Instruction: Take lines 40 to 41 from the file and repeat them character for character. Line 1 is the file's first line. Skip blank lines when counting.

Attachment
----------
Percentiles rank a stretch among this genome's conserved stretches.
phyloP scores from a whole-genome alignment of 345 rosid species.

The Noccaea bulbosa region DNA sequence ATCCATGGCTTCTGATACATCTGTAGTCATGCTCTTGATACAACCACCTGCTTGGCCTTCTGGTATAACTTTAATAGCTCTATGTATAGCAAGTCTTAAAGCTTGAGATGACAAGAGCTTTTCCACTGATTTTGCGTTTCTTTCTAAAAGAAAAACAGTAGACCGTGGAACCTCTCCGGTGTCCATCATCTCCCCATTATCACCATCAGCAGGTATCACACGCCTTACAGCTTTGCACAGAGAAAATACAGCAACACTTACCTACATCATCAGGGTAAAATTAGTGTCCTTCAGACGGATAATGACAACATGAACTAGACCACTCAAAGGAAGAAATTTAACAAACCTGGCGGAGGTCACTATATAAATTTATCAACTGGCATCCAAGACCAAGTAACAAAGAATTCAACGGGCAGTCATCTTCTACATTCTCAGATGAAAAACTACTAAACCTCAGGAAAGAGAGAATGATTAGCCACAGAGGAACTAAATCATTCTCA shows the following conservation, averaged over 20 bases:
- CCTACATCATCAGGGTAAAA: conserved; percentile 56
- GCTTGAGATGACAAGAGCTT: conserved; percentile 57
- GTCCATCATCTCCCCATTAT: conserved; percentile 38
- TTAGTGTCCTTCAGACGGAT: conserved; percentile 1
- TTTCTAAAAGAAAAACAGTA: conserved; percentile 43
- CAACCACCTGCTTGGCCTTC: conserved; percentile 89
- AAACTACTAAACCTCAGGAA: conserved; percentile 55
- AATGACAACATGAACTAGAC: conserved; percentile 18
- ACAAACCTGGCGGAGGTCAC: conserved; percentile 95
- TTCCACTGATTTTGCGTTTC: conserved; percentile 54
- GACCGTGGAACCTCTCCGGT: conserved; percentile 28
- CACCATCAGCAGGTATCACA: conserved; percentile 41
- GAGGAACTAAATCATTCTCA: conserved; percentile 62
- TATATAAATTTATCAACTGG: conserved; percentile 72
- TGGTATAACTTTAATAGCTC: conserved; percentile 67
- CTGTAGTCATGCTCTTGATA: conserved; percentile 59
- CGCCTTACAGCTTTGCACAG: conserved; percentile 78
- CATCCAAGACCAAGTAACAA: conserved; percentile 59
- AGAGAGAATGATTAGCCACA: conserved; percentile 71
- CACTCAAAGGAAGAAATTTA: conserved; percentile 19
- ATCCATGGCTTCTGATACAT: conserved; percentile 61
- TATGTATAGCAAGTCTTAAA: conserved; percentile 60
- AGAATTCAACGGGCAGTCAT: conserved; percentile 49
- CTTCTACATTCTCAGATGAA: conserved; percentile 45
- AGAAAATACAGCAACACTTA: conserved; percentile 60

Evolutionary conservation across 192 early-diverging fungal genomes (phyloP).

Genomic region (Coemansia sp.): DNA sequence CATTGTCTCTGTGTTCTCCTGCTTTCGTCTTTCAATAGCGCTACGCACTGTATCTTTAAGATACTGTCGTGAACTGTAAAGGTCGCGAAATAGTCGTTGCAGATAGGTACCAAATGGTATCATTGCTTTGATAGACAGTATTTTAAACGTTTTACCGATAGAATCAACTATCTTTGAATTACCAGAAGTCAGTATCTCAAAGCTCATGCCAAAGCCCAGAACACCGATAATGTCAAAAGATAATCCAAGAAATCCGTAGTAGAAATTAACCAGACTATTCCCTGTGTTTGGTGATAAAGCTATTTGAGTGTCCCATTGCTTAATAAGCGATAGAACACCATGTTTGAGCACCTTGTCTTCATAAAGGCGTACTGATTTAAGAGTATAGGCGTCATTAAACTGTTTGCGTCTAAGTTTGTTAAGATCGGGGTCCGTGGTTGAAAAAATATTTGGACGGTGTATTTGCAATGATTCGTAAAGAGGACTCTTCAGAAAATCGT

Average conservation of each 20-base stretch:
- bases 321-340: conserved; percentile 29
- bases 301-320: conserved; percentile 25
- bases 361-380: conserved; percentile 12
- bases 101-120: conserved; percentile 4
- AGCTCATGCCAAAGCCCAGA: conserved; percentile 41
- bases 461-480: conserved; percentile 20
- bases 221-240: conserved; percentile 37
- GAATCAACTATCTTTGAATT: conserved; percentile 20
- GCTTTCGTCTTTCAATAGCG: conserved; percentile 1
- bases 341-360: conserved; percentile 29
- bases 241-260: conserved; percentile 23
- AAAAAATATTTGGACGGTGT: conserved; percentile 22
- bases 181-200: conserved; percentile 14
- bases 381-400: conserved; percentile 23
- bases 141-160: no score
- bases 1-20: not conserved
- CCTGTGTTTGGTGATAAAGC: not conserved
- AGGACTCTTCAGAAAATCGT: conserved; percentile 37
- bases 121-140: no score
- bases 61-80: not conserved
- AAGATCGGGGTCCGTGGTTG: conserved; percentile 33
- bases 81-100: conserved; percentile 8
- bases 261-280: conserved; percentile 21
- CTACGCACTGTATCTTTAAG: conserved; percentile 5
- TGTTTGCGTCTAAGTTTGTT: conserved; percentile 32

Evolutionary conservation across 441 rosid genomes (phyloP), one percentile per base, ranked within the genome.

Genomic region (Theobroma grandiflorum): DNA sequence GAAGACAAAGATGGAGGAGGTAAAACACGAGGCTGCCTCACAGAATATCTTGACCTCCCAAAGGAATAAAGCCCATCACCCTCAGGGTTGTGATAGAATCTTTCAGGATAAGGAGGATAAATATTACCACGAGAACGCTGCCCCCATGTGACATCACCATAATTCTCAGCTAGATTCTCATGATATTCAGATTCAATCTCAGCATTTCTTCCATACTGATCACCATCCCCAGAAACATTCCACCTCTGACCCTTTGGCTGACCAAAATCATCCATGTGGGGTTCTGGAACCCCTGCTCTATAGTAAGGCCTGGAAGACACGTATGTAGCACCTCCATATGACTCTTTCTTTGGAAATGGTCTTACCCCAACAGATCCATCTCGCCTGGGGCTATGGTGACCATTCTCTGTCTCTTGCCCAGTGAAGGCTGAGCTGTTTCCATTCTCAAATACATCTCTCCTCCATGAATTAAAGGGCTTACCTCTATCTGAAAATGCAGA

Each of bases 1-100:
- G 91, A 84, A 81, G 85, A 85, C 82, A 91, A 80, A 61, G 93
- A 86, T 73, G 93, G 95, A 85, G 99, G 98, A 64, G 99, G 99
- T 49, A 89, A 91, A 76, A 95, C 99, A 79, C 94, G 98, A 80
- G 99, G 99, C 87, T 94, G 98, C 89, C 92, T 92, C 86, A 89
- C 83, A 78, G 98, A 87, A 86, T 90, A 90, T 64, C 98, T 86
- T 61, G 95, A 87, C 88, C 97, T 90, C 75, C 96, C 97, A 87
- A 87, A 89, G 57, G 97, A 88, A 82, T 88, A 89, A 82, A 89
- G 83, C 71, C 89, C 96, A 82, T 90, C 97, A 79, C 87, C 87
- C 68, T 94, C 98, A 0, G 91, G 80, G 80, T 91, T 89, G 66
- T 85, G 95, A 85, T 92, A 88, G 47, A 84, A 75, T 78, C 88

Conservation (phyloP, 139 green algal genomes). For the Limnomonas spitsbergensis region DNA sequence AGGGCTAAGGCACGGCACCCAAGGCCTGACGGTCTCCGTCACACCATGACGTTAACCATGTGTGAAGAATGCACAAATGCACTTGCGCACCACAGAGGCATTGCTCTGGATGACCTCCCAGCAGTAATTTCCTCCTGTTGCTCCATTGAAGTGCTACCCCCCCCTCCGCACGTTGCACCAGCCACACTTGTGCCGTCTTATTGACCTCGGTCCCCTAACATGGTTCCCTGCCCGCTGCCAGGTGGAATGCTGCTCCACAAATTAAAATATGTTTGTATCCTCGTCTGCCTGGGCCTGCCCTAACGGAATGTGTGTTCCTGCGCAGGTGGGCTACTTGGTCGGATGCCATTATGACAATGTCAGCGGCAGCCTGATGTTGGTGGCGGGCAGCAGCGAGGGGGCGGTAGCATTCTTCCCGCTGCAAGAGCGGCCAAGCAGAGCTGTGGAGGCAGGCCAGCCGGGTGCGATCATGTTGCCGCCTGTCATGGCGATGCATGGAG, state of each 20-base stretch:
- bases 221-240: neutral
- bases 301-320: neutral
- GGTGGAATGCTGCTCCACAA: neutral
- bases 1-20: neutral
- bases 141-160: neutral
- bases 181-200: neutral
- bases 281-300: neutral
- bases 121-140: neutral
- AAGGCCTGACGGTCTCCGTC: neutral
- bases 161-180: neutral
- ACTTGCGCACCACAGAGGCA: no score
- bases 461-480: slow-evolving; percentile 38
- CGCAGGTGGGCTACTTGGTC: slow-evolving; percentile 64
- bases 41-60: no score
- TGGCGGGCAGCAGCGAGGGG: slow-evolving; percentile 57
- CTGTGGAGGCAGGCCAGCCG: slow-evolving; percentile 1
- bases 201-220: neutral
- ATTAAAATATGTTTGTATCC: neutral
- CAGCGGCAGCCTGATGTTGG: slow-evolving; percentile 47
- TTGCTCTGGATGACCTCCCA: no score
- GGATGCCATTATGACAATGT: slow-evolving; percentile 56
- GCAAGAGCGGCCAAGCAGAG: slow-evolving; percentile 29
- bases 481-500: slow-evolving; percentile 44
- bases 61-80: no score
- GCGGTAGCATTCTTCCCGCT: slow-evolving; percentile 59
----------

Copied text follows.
- GCTTTCGTCTTTCAATAGCG: conserved; percentile 1
- bases 341-360: conserved; percentile 29